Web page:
The Amazon rainforest is a wet broadleaf forest that takes up the majority of the South America’s Amazon basin. This rainforest covers an area of 2,123, 561.8 square miles. Because of its vast biodiversity, it stands to be the world’s largest rainforest. Many rivers including the Amazon River crisscross the forest. There is an estimate of 390 billion different trees, which are divided into 16,000 species found in the Amazon Rainforest and has been around for 55 million years. The forest flourished during the Eocene era allowing different species to evolve and survive. The vast forest plays a critical role in keeping the local and regional climate in check. The Amazon rainforest spreads across nine countries namely Brazil, Ecuador, Venezuela, Suriname, Peru, Colombia, Bolivia, Guyana, and French Guiana. Some of these countries hold a bigger part of the Amazon forest than others.
Countries Sharing The Amazon Rainforest
Also known as the Brazilian Amazon, the Amazon rainforest in Brazil takes 64% coverage. It is found in the heart of Brazil and contains different species of plants and animals. Animals like the Brazilian tapir, the giant anteater, spider monkeys, and the Amazon pink dolphin are found here. A protection network was started in 2000 to curb deforestation.
With species like the blue and yellow macaw found here, the Amazon rainforest in Peru takes a 10% of the land cover in Peru. It has the second largest portion of the Amazon rainforest after Brazil. Many species of animals including kinkajou, squirrel monkey, and jaguar live in the rainforest. Many plant species are also found here. To curb illegal logging, the Forestry and Wildlife Law was amended in 2000 to protect the rainforest.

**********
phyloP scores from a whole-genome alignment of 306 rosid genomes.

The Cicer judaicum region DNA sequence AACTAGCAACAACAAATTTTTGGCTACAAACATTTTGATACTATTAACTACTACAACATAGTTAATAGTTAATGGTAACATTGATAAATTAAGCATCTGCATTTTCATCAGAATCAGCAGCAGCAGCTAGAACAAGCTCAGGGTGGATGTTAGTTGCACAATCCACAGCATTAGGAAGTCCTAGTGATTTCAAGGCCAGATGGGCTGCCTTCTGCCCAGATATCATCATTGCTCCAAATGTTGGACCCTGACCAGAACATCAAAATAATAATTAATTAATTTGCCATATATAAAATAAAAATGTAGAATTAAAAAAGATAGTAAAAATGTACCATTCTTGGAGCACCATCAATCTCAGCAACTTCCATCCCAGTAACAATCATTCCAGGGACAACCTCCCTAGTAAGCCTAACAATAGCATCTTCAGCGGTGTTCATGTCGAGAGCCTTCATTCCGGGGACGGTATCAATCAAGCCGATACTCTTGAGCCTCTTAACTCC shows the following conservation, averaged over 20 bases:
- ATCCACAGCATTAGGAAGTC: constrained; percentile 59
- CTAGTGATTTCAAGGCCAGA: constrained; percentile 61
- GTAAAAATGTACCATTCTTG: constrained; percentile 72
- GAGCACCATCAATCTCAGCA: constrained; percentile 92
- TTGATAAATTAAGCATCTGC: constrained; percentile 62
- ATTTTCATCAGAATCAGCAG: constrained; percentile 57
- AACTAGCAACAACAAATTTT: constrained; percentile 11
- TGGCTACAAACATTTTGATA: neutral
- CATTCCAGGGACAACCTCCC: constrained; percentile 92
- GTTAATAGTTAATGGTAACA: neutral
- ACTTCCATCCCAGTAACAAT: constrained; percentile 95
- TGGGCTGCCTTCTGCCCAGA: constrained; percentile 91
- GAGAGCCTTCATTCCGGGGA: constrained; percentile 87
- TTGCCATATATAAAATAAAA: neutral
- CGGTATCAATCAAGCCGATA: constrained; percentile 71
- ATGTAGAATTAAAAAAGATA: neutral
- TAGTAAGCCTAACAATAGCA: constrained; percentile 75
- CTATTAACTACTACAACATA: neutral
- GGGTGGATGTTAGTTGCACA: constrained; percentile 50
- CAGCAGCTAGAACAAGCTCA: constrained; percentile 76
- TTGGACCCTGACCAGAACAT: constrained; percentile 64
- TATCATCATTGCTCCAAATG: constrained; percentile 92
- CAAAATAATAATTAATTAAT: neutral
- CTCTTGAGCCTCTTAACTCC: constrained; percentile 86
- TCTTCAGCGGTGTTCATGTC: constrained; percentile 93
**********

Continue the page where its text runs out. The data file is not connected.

The Amazon Rainforest covers an area of about 6% in Colombia. It is located in the southern Colombia and spreads across an area of 155,599.17 square miles.It stretches to the Brazilian and Venezuelan borders in the east. Rich biodiversity is found in the Colombian Amazon, and different species of plants and animals are found here. Many species of birds including the macaws and parrots, manakins, hummingbirds, and woodpeckers call this rainforest home. Protection measures have installed to protect the rainforest from deforestation and other dangers.
The Amazon covers an area of 229,985 square miles taking up 6% of the land in Bolivia. Due to excessive deforestation in the rainforest, the Certified Forest sector in Bolivia passed laws requiring the planting of trees in deforested areas. Illegal logging has become a threat despite the licenses granted firms in the timber industry. The rainforest in Bolivia also features many species of animals and plants. Some of the reptiles and amphibians found there include; freshwater turtles, venomous snakes, iguanas and poison dart frogs.
The Need To Save The Amazon
The Amazon rainforest hugely benefits humans, and so proper conservation of the rainforest should be practiced. Deforestation is the biggest enemy the rainforest faces and if not well addressed it could face extinction in the next 40 years. Thousands of animals and plants of different species also depend on the Amazon forest for survival, so protection of the rainforest is of vital importance.